Delegates

Delegate is basically a function definition that will define how a function will return (the return type int) and the parameters passed to it. It is very similar to a function pointer in C++. The great thing is is that at compile time the compiler does not know what method is actually going to be called until run time.

Basic delegate syntax

The delegate is just like any other method in its syntax apart from the word delegate is present e.g.

public delegate int functionName(parameters);

// in this example I am going to use a comparison of two objects and return -1 (less than), 1 (greater than), 0 (equal)
public delegate int Compare(object object1, object object2); 

If you create a basic method that will implement a delegate as

public static int StringCompare(object object1, object object2)
{
....
}

This is just like any other method, but you can now attach the method that implements a compare

Attaching the delegate to a method

To attach the "real" method implementation to the delegate you have to create a new instance of the delegate with the actual comparing method as a parameter e.g

Compare comp = new Compare(StringCompare)

the comp is now linked to the StringCompare method and any call to the comp will just goto the StringCompare method instead, but of course if you had a IntegerCompare method just like the StringCompare you can re-link the comp (Compare) delegate to the IntegerCompare and the compiler does not matter as long as the IntegerCompare returns a integer value.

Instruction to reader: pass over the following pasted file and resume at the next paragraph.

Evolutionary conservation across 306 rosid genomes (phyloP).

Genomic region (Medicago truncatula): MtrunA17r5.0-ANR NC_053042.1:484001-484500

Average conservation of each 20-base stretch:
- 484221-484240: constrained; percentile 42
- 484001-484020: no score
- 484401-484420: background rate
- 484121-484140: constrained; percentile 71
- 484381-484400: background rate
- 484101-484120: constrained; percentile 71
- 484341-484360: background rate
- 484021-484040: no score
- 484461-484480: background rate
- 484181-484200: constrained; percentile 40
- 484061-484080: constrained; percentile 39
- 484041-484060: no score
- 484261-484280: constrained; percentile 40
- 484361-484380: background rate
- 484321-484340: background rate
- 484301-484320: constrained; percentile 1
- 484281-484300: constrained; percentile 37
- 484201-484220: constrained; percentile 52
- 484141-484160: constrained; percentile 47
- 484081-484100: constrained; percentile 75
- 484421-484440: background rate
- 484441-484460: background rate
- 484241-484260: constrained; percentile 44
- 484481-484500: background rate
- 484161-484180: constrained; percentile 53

Example code in full

Here is some example code in full

using System;

namespace ozzudelegate
{
	/* setup the basics of the compare delegate method the returns are : 
		 object1 > object2  = 1
		 object1 < object2  = -1
		 object1 == object2 = 0
	*/
	public delegate int Compare(object object1, object object2);

	class MainClass
	{
		public static int StringCompare(object object1, object object2)
		{
			string string1 = object1.ToString();
			string string2 = object2.ToString();

			if (String.Compare(string1, string2) > 0)
			{
				return 1;
			} else if (String.Compare(string1, string2) <0)
			{
				return -1;
			}
			else
				return 0;
		}

		public static void Main(string[] args)
		{
			// setup a Compare object with the StringCompare method as the method to call
			Compare comp = new Compare(StringCompare);

			Console.WriteLine("Compare Ian against Genux  : " + comp("Ian","Genux"));
			Console.WriteLine("Compare Genux against Ian  : " + comp("Genux","Ian"));
			Console.WriteLine("Compare Genux against Genux : " + comp("Genux", "Genux"));
		}
	}
}

and the output would be

Compare Ian against Genux  : 1
Compare Genux against Ian  : -1
Compare Genux against Genux : 0

Conclusion

Delegates allow for methods to be assigned to different parts to be run at the run time, or you could multicast them which would allow for multiple methods called in order (for example if in a paint program and the user wants to have a circle, filled in, and moved to point x,y within a set macro you could have each action as a delegate multicasted.

I do really like to have any feedback regarding any tutorial/post, just reply or PM me.. glad to help, better to share knowledge.

This page was published on

0

1 Comment

  • Votes
  • Oldest
  • Latest
RD

Might also be helpful tying this in with events 🙂

add a comment
0